I was always taking advantage of the resources at my school. I packed my schedule with extracurricular activities, playing clarinet and saxophone in all the various bands, working my way to captain of the improv team, acting in school plays, and running tech for the musicals. Any new experience I could get, I went for it. I felt on top of the world when I played the role of Alice for my senior year production of Alice in Wonderland. I was prom princess and Outstanding Senior according to the theater department. Things were going great! Obama was President!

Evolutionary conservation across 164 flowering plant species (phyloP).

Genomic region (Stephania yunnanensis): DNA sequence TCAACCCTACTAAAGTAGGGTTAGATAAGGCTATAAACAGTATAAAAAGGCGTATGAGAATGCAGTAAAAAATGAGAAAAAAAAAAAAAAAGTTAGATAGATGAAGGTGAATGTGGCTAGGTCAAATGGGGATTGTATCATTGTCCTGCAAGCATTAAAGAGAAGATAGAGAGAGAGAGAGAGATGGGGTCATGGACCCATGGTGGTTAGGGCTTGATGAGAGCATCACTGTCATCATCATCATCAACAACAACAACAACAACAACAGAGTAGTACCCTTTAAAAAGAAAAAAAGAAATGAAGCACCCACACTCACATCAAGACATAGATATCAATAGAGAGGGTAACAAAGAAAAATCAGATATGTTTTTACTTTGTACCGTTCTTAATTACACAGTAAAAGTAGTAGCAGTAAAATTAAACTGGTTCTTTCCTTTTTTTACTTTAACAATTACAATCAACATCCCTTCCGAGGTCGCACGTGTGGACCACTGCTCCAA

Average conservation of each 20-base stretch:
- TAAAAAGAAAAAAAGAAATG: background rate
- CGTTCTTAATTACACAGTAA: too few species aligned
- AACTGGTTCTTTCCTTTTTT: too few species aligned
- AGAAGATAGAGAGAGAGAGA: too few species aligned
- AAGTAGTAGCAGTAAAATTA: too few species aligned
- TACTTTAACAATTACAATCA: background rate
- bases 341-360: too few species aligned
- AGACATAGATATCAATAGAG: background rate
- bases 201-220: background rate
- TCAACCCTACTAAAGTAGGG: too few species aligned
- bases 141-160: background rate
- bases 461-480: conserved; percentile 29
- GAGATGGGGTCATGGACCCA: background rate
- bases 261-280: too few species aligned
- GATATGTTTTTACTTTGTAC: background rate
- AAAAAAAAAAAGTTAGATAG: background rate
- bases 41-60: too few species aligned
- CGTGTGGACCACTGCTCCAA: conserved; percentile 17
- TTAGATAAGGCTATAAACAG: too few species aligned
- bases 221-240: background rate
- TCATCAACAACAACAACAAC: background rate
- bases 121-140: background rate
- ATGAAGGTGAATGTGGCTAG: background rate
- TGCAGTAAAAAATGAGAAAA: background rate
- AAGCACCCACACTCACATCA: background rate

Then came the time that comes in every high school graduate’s life: time to get into debt. I got a combination of grants and loans and found myself able to go to college at the University of California, Santa Cruz. I did work-study at the Recital Hall as a stage manager. I studied film and literature and tried to really focus myself on learning to make films and stories. It was four years of mind-expanding bliss and learning how good a community feels. I fell in love and got my heartbroken. I fell in love again. Thanks to a scholarship, I studied abroad in Prague and it unironically changed my life for the better; I made some of my lifelong best friends. But the timing fell apart with the person I loved back home. All of the combined feelings put the fire under me. I graduated and did everything in my power to live on my own, unable to move back home because my family of now-adults outgrew the three-bedroom condo where they still lived. I was determined to build myself a good life without relying on my parents.